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Survival of the cooperative

Bacteria defy Darwin by sacrificing for community


Survival of the cooperative

Scientists at the University of Copenhagen discovered that bacteria survive by sacrificing to benefit the entire community. The finding contradicts Darwinian evolution’s dog-eat-dog view of the world, in which individuals compete against each other and only the strongest survive to pass on their DNA to the next generation.

In the study, published in The ISME Journal, researchers found that bacteria make space for one another and unite against external threats such as antibiotics to ensure the welfare of the community.

“In the classic Darwinian mindset, competition is the name of the game,” said Søren Johannes Sørensen, one of the researchers. “The best-suited survive and outcompete those less well-suited. However, when it comes to microorganisms like bacteria, our findings reveal the most cooperative ones survive.”

The scientists studied bacteria from a small corn husk where the microorganisms had to fight for space. Instead of the strongest pushing out the others, the bacteria created space for the weakest to grow stronger and bigger. They also distributed their labor by dividing tasks and helping their neighbors.

The researchers further observed that the bacteria seemed to bring out the best in each other. When they acted as a community, the microbes suddenly exhibited completely new attributes that remained dormant when they were alone.

Jonathan Wells, a molecular biologist and senior fellow at Discovery Institute’s Center for Science and Culture, said Charles Darwin’s theory of evolution hinges on competition and survival, but “from an intelligent design perspective we aren’t limited to that.”

The site of where archaeologists found an ancient road in Jerusalem

The site of where archaeologists found an ancient road in Jerusalem Journal of the Institute of Archaeology of Tel Aviv University

A Roman road

Archaeologists from Tel Aviv University in Israel recently uncovered a 2,000-year-old street in Jerusalem commissioned by Pontius Pilate, the Roman governor of Judea who sentenced Jesus to death. The scientists unearthed more than 100 coins dated between A.D. 17 and 31 trapped beneath the paving stones, meaning Jesus almost certainly walked the street during His earthly ministry.

The 26-foot-wide and one-third-mile-long street ascends from the Pool of Siloam, where Jesus cured a blind man, to the Temple Mount. Like many Roman roads, the street was paved with large stone slabs. The researchers, whose study appeared in the Journal of the Institute of Archaeology of Tel Aviv University on Monday, estimated the builders used about 10,000 tons of quarried limestone rock. The finely carved stones and ornate furnishings, like a podium with steps, displayed a high level of skill.

The street connects two of Jerusalem’s most important spots, the Siloam Pool and the Temple. “If this was a simple walkway connecting point A to point B, there would be no need to build such a grand street,” Joe Uziel and Moran Hagbi, archaeologists at the Israel Antiquities Authority and co-authors of the study, said in a statement.

The archaeologists found the street’s paving stones hidden beneath layers of rubble, likely left when the Romans captured and destroyed Jerusalem in A.D. 70. —J.B.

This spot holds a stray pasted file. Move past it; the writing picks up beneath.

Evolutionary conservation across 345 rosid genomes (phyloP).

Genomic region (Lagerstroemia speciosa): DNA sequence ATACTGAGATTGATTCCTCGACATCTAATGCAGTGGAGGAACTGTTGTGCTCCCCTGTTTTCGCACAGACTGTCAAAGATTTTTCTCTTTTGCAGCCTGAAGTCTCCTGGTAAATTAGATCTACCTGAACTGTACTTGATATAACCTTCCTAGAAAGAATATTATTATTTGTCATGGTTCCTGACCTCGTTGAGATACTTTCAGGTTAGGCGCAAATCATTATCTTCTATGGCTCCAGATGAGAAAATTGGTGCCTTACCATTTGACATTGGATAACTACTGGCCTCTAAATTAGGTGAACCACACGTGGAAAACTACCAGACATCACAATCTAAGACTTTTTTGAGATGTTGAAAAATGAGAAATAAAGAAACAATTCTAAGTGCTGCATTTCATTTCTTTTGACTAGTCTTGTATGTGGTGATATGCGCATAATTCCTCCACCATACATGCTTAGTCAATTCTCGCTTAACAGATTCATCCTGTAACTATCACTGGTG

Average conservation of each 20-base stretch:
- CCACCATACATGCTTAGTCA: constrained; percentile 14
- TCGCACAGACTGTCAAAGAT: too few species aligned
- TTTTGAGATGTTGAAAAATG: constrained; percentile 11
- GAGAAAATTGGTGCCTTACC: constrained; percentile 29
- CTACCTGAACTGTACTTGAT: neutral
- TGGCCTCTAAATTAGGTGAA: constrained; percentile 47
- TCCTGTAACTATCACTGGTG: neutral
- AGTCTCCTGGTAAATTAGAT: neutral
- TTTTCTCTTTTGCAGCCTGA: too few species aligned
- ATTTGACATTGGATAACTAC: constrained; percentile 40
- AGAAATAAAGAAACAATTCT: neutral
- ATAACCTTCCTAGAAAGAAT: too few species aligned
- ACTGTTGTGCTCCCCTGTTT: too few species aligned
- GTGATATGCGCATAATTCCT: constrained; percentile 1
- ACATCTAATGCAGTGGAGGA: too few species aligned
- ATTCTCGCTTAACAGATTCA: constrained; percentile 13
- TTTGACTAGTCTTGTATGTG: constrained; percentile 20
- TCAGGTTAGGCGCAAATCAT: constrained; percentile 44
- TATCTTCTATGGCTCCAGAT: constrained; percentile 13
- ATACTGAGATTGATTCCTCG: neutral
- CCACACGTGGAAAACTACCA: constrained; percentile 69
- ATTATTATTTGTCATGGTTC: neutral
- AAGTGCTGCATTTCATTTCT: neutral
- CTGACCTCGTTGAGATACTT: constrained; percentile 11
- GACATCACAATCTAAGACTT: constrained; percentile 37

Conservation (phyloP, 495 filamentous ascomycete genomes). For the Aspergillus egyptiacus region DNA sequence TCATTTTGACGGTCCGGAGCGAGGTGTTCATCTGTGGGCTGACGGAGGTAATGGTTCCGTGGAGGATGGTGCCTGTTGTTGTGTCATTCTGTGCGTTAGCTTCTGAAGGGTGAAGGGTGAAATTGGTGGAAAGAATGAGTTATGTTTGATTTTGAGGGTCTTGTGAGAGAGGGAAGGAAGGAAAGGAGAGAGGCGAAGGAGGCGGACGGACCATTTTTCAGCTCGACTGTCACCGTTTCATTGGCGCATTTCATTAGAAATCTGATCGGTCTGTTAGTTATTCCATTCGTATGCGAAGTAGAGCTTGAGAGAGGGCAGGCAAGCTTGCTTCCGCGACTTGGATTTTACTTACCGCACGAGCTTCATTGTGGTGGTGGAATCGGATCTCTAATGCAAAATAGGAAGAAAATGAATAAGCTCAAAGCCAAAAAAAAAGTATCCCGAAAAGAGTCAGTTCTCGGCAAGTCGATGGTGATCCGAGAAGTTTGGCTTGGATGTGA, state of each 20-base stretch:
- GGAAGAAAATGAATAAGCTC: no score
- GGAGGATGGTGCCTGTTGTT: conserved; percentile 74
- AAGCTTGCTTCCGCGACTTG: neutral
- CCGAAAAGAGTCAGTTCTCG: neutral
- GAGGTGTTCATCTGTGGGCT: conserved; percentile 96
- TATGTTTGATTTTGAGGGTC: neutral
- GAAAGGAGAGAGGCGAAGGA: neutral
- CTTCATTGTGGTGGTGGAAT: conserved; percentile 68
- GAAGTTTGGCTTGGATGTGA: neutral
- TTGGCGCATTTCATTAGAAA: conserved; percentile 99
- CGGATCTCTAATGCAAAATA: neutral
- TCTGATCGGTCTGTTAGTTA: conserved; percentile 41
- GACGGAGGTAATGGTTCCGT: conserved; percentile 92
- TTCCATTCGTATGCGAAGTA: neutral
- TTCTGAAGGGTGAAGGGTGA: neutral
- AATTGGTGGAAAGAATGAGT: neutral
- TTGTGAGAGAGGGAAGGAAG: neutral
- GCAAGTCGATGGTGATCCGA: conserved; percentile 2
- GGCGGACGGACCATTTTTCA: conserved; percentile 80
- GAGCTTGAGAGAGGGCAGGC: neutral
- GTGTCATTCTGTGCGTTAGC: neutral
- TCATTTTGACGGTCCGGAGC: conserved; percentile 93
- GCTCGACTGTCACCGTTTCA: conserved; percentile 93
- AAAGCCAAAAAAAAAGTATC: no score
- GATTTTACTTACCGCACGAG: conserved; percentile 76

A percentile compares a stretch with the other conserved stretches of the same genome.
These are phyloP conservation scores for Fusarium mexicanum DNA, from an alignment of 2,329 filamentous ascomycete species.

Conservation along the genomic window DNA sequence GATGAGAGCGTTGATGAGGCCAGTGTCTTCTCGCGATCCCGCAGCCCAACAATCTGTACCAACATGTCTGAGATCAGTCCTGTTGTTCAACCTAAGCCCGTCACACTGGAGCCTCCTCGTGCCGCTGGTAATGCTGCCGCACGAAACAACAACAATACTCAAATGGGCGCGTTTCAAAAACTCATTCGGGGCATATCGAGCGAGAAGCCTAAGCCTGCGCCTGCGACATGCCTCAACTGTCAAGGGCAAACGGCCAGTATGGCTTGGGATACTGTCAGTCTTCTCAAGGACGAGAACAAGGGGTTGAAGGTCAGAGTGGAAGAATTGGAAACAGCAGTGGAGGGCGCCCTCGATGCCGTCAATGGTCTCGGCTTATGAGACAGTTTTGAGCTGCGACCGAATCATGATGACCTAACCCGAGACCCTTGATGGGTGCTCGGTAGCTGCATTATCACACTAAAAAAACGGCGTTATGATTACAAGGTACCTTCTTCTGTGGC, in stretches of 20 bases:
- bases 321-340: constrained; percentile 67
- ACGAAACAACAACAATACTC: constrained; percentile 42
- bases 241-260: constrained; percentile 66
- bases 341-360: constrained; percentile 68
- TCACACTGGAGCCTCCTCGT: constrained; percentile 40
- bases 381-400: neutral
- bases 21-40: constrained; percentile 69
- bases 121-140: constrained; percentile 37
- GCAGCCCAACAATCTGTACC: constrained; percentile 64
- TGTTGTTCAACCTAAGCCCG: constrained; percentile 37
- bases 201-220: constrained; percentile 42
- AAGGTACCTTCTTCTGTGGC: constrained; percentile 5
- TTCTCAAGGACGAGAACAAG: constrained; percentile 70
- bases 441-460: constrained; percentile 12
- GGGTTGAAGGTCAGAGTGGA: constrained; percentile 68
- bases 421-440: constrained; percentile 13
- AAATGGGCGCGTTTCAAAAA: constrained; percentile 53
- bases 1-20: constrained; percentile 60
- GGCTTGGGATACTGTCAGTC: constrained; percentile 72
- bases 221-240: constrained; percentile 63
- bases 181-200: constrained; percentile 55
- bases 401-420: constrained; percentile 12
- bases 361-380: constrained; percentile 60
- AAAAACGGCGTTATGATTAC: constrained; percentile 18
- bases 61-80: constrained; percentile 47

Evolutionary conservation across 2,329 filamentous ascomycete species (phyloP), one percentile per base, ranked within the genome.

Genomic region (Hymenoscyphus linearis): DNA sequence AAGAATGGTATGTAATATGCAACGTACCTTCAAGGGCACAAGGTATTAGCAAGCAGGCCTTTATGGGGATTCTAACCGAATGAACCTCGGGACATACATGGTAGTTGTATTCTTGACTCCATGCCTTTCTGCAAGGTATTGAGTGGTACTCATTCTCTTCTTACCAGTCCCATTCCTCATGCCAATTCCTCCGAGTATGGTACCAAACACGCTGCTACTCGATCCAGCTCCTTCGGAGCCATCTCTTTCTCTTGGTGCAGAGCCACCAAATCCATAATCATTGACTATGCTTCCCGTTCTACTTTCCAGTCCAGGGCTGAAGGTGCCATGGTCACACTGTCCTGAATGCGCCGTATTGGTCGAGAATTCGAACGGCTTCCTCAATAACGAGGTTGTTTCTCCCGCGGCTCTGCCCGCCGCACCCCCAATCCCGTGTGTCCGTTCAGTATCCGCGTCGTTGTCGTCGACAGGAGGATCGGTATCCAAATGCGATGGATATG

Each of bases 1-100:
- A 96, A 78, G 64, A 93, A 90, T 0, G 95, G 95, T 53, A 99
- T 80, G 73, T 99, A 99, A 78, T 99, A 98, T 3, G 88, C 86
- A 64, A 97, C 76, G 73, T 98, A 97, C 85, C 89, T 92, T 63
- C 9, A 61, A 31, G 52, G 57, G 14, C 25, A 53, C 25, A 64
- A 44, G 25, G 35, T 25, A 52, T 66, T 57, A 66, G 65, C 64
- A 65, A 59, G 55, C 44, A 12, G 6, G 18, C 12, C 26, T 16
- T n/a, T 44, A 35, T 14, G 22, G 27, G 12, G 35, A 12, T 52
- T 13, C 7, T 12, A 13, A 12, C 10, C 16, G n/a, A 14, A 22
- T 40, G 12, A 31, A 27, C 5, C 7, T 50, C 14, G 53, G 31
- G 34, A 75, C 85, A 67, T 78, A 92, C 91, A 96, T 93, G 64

The site of where archaeologists found an ancient road in Jerusalem

The site of where archaeologists found an ancient road in Jerusalem Journal of the Institute of Archaeology of Tel Aviv University

Not counting sheep

Researchers at the University of California, San Francisco, just identified a genetic mutation that causes people to need less sleep.

In the study, published Oct. 16 in Science Translational Medicine, scientists studied a father and son who carry the mutation and feel fully rested after four to six hours of sleep. The duo does not suffer the health consequences or short-term memory impairment often associated with decreased sleep. Like most people with the mutation, they also tend to be more active, optimistic, and better at multitasking, researchers Ying-Hui Fu told Scientific American.

When the researchers modified mice to have the mutation, the mice performed well on memory tests and showed no ill effects despite lack of sleep.

The discovery likely will not lead to pharmaceutical breakthroughs to treat sleep deprivation. Jamie Zeitzer, a professor of psychiatry and behavioral sciences at Stanford University, told Scientific American such a drug could pose negative social consequences such as employers pressuring employees to take it so they could work longer. —J.B.

Fungal connection

New York University researchers just discovered that some types of fungi can travel from the gut to the pancreas, where they trigger a deadly form of cancer that usually claims the lives of its victims within two years.

In the study, published online in Nature on Oct. 2, the researchers also found that giving a potent anti-fungal drug to mice with the cancer decreased the weight of their tumors by 20 to 40 percent within 30 weeks. They hope their findings can help identify anti-fungal medications that can slow pancreatic tumor growth in humans. —J.B.

Julie Borg

Julie is a WORLD contributor who covers science and intelligent design. A clinical psychologist and a World Journalism Institute graduate, Julie resides in Dayton, Ohio.

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